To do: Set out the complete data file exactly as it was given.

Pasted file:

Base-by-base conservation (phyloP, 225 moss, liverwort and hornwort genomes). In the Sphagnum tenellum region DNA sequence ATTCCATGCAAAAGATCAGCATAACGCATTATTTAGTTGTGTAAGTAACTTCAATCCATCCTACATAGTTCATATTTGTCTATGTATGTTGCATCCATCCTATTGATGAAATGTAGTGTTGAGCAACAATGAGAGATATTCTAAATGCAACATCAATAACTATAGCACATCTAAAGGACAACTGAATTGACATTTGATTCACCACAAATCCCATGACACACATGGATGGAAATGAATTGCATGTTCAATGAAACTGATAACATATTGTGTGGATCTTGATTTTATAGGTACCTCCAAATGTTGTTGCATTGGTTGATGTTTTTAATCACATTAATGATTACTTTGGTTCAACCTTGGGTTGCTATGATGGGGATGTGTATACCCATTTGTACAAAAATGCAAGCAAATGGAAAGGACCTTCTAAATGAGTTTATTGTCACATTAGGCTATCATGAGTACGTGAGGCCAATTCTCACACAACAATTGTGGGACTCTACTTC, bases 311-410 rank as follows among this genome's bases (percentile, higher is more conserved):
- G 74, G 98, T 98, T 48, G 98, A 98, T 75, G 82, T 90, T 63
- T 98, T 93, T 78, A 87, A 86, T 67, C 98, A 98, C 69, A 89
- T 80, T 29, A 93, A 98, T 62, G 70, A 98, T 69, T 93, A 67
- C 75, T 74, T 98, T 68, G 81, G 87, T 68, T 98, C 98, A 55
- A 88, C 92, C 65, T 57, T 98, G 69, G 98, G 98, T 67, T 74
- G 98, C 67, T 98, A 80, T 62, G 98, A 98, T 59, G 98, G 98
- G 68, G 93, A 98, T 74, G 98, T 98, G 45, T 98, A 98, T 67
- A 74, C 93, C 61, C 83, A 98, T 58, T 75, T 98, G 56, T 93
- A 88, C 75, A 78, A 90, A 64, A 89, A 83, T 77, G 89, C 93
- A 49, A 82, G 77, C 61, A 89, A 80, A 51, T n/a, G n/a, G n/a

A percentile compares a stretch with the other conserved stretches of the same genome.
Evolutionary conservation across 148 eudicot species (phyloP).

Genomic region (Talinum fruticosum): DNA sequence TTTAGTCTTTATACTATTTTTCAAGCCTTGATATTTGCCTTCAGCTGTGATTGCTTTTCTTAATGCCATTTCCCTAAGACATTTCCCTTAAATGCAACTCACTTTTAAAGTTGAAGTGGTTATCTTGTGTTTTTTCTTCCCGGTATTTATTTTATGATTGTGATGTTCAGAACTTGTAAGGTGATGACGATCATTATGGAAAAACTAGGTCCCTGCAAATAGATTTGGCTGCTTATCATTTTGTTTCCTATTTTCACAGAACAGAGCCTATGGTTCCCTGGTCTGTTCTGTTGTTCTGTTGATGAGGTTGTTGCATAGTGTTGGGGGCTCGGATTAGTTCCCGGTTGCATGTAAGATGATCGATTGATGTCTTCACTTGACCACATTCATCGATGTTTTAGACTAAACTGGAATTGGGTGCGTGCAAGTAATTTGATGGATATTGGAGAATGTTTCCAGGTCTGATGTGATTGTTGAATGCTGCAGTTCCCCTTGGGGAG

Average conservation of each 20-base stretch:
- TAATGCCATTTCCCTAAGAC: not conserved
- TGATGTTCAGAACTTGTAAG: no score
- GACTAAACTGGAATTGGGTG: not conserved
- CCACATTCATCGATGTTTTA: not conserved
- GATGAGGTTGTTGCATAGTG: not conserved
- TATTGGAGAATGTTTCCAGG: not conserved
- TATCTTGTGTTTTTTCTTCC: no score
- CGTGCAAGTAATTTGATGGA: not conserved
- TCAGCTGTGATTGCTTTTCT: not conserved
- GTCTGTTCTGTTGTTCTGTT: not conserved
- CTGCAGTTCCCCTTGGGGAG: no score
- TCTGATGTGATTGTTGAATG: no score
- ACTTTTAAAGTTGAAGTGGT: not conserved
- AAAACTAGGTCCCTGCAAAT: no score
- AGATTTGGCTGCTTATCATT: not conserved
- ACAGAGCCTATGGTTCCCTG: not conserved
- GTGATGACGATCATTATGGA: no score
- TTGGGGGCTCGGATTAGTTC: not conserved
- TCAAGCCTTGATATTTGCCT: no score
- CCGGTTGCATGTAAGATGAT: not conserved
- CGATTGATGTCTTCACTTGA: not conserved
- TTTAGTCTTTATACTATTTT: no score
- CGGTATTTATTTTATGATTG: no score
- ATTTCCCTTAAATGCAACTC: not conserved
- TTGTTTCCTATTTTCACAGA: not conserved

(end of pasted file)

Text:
Base-by-base conservation (phyloP, 225 moss, liverwort and hornwort genomes). In the Sphagnum tenellum region DNA sequence ATTCCATGCAAAAGATCAGCATAACGCATTATTTAGTTGTGTAAGTAACTTCAATCCATCCTACATAGTTCATATTTGTCTATGTATGTTGCATCCATCCTATTGATGAAATGTAGTGTTGAGCAACAATGAGAGATATTCTAAATGCAACATCAATAACTATAGCACATCTAAAGGACAACTGAATTGACATTTGATTCACCACAAATCCCATGACACACATGGATGGAAATGAATTGCATGTTCAATGAAACTGATAACATATTGTGTGGATCTTGATTTTATAGGTACCTCCAAATGTTGTTGCATTGGTTGATGTTTTTAATCACATTAATGATTACTTTGGTTCAACCTTGGGTTGCTATGATGGGGATGTGTATACCCATTTGTACAAAAATGCAAGCAAATGGAAAGGACCTTCTAAATGAGTTTATTGTCACATTAGGCTATCATGAGTACGTGAGGCCAATTCTCACACAACAATTGTGGGACTCTACTTC, bases 311-410 rank as follows among this genome's bases (percentile, higher is more conserved):
- G 74, G 98, T 98, T 48, G 98, A 98, T 75, G 82, T 90, T 63
- T 98, T 93, T 78, A 87, A 86, T 67, C 98, A 98, C 69, A 89
- T 80, T 29, A 93, A 98, T 62, G 70, A 98, T 69, T 93, A 67
- C 75, T 74, T 98, T 68, G 81, G 87, T 68, T 98, C 98, A 55
- A 88, C 92, C 65, T 57, T 98, G 69, G 98, G 98, T 67, T 74
- G 98, C 67, T 98, A 80, T 62, G 98, A 98, T 59, G 98, G 98
- G 68, G 93, A 98, T 74, G 98, T 98, G 45, T 98, A 98, T 67
- A 74, C 93, C 61, C 83, A 98, T 58, T 75, T 98, G 56, T 93
- A 88, C 75, A 78, A 90, A 64, A 89, A 83, T 77, G 89, C 93
- A 49, A 82, G 77, C 61, A 89, A 80, A 51, T n/a, G n/a, G n/a

A percentile compares a stretch with the other conserved stretches of the same genome.
Evolutionary conservation across 148 eudicot species (phyloP).

Genomic region (Talinum fruticosum): DNA sequence TTTAGTCTTTATACTATTTTTCAAGCCTTGATATTTGCCTTCAGCTGTGATTGCTTTTCTTAATGCCATTTCCCTAAGACATTTCCCTTAAATGCAACTCACTTTTAAAGTTGAAGTGGTTATCTTGTGTTTTTTCTTCCCGGTATTTATTTTATGATTGTGATGTTCAGAACTTGTAAGGTGATGACGATCATTATGGAAAAACTAGGTCCCTGCAAATAGATTTGGCTGCTTATCATTTTGTTTCCTATTTTCACAGAACAGAGCCTATGGTTCCCTGGTCTGTTCTGTTGTTCTGTTGATGAGGTTGTTGCATAGTGTTGGGGGCTCGGATTAGTTCCCGGTTGCATGTAAGATGATCGATTGATGTCTTCACTTGACCACATTCATCGATGTTTTAGACTAAACTGGAATTGGGTGCGTGCAAGTAATTTGATGGATATTGGAGAATGTTTCCAGGTCTGATGTGATTGTTGAATGCTGCAGTTCCCCTTGGGGAG

Average conservation of each 20-base stretch:
- TAATGCCATTTCCCTAAGAC: not conserved
- TGATGTTCAGAACTTGTAAG: no score
- GACTAAACTGGAATTGGGTG: not conserved
- CCACATTCATCGATGTTTTA: not conserved
- GATGAGGTTGTTGCATAGTG: not conserved
- TATTGGAGAATGTTTCCAGG: not conserved
- TATCTTGTGTTTTTTCTTCC: no score
- CGTGCAAGTAATTTGATGGA: not conserved
- TCAGCTGTGATTGCTTTTCT: not conserved
- GTCTGTTCTGTTGTTCTGTT: not conserved
- CTGCAGTTCCCCTTGGGGAG: no score
- TCTGATGTGATTGTTGAATG: no score
- ACTTTTAAAGTTGAAGTGGT: not conserved
- AAAACTAGGTCCCTGCAAAT: no score
- AGATTTGGCTGCTTATCATT: not conserved
- ACAGAGCCTATGGTTCCCTG: not conserved
- GTGATGACGATCATTATGGA: no score
- TTGGGGGCTCGGATTAGTTC: not conserved
- TCAAGCCTTGATATTTGCCT: no score
- CCGGTTGCATGTAAGATGAT: not conserved
- CGATTGATGTCTTCACTTGA: not conserved
- TTTAGTCTTTATACTATTTT: no score
- CGGTATTTATTTTATGATTG: no score
- ATTTCCCTTAAATGCAACTC: not conserved
- TTGTTTCCTATTTTCACAGA: not conserved